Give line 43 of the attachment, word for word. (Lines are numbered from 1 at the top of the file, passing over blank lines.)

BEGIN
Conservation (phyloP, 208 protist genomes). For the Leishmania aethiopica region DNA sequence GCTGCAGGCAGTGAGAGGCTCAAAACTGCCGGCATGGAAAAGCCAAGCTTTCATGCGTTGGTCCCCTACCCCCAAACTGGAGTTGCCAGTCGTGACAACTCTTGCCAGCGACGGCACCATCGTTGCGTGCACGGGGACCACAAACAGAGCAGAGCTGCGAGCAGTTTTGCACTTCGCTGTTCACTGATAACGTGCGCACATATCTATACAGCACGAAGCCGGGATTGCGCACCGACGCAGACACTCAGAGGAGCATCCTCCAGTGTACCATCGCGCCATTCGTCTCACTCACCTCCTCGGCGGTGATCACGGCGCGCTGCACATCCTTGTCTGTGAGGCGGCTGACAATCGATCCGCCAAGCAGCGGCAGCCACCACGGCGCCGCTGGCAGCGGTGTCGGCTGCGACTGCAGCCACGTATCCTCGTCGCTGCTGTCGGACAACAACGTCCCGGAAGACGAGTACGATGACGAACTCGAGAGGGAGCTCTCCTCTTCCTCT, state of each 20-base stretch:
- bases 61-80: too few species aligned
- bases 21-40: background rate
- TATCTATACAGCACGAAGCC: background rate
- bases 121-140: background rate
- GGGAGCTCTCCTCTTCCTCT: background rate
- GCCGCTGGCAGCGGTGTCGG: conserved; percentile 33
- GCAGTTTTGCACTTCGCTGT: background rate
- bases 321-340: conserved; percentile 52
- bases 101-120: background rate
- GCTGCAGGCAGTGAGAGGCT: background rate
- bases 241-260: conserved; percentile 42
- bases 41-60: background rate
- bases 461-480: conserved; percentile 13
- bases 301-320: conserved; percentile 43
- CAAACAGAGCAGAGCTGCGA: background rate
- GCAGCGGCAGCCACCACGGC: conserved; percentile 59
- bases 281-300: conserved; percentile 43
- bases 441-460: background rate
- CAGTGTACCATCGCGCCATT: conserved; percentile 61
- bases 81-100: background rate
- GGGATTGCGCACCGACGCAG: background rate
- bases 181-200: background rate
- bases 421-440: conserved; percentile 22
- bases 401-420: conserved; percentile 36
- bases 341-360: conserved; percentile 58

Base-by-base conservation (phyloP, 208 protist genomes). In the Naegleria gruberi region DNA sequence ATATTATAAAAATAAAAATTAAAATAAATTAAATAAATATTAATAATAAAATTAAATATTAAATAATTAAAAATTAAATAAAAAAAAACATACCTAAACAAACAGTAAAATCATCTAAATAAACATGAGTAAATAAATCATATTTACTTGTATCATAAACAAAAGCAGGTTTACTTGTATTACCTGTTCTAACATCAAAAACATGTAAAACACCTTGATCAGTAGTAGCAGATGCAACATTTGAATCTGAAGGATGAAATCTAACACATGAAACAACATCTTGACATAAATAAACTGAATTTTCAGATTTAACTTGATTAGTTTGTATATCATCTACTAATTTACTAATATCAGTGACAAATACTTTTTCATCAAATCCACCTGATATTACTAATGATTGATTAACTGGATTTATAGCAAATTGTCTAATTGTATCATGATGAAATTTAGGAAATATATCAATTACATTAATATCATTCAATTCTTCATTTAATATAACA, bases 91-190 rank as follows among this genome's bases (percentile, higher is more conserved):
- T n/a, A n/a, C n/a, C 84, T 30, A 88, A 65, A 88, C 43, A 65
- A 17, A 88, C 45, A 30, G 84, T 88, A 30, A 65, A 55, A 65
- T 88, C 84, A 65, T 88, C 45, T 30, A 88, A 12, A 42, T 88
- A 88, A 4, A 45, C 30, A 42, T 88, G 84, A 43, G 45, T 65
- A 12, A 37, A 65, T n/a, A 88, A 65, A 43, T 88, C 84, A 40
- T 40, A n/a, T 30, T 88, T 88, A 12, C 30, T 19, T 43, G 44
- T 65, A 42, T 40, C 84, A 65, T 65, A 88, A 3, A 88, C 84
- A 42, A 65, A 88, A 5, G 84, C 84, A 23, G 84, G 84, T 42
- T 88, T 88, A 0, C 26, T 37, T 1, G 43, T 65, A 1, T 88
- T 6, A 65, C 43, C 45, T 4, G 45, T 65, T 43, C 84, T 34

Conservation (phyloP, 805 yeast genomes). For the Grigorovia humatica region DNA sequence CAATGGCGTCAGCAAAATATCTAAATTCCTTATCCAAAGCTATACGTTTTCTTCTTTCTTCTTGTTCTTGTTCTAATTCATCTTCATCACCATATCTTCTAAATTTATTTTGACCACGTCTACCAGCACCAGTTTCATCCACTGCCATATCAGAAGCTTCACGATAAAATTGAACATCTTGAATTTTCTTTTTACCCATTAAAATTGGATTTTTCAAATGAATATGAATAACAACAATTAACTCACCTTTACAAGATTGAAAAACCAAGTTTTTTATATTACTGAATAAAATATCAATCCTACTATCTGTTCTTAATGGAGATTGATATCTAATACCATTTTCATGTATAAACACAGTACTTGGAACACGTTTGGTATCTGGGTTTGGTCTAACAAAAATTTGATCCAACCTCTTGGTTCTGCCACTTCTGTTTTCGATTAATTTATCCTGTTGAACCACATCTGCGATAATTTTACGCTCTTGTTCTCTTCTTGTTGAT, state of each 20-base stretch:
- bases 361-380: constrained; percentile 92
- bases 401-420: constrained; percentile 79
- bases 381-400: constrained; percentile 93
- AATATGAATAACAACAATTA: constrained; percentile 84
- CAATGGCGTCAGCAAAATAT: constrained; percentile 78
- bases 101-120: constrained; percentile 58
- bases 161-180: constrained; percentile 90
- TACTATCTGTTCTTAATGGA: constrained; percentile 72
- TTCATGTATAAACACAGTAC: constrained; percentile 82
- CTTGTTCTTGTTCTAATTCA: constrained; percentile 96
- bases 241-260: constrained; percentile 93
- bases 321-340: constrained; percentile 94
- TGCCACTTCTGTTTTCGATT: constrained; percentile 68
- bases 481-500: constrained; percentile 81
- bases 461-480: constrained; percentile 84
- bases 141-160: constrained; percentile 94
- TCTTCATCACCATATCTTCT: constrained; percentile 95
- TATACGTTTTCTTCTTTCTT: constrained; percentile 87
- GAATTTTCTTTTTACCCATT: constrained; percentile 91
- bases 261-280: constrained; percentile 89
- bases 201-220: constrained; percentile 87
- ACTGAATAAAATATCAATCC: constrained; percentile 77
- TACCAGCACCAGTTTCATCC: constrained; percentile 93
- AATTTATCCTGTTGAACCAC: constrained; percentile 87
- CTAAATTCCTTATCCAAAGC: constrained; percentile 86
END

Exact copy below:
- CAATGGCGTCAGCAAAATAT: constrained; percentile 78